In my work at the Library, one of my larger projects has to do with the acquisition and preservation of eserials. By this I don’t mean access to licensed and hosted eserials, but the acquisition and preservation of eserial article files that come to the Library.
In many ways, this is just like other acquisition streams and workflows: some specifications for the content are identified; electronic transfer mechanisms are put in place; processing includes automated and human actions including inspection, metadata extraction and enrichment, and organization; and files are moved to the appropriate storage locations.In others ways, eserials are unlike almost everything else.
They are serials and have a complex organization of files/articles/issues/volumes/titles. There are multiple formats, content, and metadata standards in play. Publisher often now have a very frequent article-based publishing model that includes versions and updates. And the packages of files to be transferred between and within organizations can have many formats.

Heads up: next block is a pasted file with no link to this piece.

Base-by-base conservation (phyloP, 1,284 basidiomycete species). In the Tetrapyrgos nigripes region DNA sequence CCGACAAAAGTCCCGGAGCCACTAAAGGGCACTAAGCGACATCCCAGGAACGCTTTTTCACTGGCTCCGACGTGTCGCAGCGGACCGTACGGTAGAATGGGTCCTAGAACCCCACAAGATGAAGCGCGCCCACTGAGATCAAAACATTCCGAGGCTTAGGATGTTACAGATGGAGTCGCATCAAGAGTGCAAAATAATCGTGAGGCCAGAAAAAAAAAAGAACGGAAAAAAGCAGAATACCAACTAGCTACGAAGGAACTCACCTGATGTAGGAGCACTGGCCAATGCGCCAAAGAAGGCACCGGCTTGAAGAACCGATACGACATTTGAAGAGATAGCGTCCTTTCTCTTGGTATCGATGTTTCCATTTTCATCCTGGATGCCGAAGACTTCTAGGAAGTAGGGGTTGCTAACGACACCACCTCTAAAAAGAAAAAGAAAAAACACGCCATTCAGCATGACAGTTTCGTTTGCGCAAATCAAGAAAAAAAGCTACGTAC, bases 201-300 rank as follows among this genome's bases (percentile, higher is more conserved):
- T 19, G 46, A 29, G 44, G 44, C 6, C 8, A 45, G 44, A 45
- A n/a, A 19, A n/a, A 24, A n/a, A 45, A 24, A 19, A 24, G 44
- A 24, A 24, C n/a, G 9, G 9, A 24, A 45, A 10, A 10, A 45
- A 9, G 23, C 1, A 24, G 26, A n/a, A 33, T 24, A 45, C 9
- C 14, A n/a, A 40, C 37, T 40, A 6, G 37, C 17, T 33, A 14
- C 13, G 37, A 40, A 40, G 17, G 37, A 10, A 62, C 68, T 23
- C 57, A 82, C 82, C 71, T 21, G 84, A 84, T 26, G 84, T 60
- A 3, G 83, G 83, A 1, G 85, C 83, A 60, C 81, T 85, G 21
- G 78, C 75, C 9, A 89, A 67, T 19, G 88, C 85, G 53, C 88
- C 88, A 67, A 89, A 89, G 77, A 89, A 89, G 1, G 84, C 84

My Library of Congress colleague Erik Delfino reached out to our colleagues at the National Institutes of Health/National Library of Medicine who operate PubMed Central, who deal with similar issues. Out of our shared interest has come a NISO working group to develop a protocol for the transfer and exchange of files called PESC – Protocol for Exchanging Serial Content. This group is co-chaired by the Library of Congress and NIH, and has representatives from publishers small and large, data normalizers and aggregators, preservation organizations, and organizations with an interest in copyright issues.
This group is making great progress identifying the scope of the problem, looking at how a variety of organizations solve the problem for their own operations, and drafting its ideas for solutions for exchange that support the effective management and preservation of serials.
If you are interested in the work, please read the Work Item description at the PESC web site, and check out who’s involved. There will also be a brief update presented as part of the NISO standards session at ALA Midwinter on Sunday, January 26 from 1-2:30 PM in Pennsylvania Convention Center room 118 C.